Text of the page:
55 Public SquareEdit profile
55 Public Square (formerly known as the Illuminating Building, after the Illuminating Company, the building's primary tenant) is a 22-story skyscraper located at number 55 Public Square, the town square of downtown Cleveland, Ohio. Designed by Carson Lundin & Shaw Architects, it is 300 feet (91 m) tall, was completed in 1958, and was the first new skyscraper built in Cleveland since the Terminal Tower complex was completed in 1930. It was also the first tall International Style building in the city and the first to use a reinforced concrete frame. The consulate general of Slovenia is located in the building.
Like other modernist office towers of its time (including the Seagram Building, built in the same year), it is set back from the street by a small pedestrian plaza, which is interrupted only by a single-story restaurant at one end. The tower was initially intended to employ a steel frame, but reinforced concrete was used for the upper 12 floors because of a steel shortage. A seven-story parking garage adjoins it on the north side. The building was built at a cost of $17 million, and was first owned by Vincent Astor and the Brooks-Harvey Co. of New York. Willett Properties LLC. of Rye, New York purchased the building in late 2003, and owned it until July 2008 when it was sold to Optima International LLC.. It is classified as class B office space.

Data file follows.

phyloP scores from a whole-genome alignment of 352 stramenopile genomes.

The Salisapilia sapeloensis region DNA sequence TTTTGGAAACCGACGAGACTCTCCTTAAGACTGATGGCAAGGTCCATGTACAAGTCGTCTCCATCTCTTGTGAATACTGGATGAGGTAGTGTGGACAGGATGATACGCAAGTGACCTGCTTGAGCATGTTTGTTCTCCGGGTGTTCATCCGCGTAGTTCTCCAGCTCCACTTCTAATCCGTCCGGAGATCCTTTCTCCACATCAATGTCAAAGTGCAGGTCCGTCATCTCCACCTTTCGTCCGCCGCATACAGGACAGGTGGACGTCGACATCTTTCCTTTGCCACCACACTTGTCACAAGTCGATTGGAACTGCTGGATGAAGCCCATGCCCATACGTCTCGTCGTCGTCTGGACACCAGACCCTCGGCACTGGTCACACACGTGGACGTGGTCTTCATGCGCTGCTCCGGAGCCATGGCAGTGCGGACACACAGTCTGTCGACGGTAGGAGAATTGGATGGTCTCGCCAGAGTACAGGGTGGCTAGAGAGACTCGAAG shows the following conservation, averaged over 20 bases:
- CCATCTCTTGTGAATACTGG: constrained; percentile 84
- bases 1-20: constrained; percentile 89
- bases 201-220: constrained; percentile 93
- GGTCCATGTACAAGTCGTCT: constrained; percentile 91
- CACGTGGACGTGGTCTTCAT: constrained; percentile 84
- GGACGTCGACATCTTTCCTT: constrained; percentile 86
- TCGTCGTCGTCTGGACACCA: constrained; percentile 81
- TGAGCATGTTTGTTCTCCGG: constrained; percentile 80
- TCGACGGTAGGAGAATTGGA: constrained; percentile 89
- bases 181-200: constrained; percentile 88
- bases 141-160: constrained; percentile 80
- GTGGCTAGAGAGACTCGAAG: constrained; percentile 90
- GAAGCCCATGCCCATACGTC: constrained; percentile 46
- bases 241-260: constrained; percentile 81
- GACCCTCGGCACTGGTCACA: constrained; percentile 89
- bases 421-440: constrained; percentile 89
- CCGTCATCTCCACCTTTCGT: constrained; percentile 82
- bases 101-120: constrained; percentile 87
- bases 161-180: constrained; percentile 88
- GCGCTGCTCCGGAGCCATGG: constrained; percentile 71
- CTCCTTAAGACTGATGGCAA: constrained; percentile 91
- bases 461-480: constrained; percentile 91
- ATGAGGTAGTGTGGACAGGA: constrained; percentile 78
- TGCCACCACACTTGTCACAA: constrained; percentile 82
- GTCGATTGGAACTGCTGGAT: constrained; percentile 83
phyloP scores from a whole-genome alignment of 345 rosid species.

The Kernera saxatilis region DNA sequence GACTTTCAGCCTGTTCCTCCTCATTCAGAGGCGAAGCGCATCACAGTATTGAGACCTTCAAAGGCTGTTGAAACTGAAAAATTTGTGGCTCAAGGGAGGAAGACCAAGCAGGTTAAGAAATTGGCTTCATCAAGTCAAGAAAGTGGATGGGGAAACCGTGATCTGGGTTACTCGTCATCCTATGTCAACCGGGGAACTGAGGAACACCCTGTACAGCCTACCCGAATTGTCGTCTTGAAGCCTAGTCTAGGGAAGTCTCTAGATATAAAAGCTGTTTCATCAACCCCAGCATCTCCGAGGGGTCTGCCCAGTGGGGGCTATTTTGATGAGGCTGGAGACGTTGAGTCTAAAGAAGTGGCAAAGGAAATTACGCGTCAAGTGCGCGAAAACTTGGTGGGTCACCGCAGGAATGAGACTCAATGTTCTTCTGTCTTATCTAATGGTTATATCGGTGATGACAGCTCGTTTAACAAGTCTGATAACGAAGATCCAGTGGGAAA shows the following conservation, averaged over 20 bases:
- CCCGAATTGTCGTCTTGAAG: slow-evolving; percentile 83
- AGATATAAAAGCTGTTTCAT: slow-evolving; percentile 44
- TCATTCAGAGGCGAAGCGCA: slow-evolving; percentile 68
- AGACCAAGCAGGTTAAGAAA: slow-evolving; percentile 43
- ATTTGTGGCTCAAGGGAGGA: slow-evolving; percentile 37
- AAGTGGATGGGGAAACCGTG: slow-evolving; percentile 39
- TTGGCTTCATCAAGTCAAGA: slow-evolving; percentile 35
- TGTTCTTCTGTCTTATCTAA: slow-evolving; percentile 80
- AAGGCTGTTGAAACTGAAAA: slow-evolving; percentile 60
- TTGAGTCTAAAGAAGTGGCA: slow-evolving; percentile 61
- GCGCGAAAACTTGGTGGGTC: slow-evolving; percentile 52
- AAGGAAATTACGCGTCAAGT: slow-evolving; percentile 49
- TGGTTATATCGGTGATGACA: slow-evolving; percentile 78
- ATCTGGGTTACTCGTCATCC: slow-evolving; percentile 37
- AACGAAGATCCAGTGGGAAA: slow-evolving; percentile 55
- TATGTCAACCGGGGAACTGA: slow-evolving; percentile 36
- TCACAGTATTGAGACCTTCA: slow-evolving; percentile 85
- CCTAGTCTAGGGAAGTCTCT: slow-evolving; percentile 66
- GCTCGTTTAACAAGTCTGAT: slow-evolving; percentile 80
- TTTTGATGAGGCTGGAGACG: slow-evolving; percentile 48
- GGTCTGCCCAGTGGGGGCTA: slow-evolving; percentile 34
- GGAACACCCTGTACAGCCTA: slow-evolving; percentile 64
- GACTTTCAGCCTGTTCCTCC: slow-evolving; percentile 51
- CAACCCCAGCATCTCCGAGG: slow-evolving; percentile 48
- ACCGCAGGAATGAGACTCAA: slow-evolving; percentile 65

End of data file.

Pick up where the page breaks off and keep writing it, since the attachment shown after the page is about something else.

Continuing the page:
55 Public Square is reminiscent of New York City's Lever House which was designed by Gordon Bunshaft. The Lever House and 55 Public Square are almost identical looking with its curtain wall. A main difference is that Lever House has 250,000 square feet (23,000 m2) while 55 Public Square has 430,000 square feet (40,000 m2).
In 2005, there was small fire on the building's 18th floor which according to the Cleveland Fire Department was caused by a piece of overheated office equipment. The Cleveland Fire Department had contained the fire to the 18th floor, the only thing lost was a piece of glass window and a few smoke covered panels. The office was renovated and cleaned up.
The structure was built on the site of Charles F. Brush's first arc lamp, which in 1879 was the world's first electric street light, and a replica of the lamp hangs outside the restaurant. Also previously on the site were the third and fourth Cuyahoga County courthouses. The third was built in 1860, and was replaced by the fourth in 1875, which in turn was replaced by the current Cuyahoga County Courthouse on Lakeside Avenue in 1912. Courthouse number four was demolished in 1931 for a parking lot.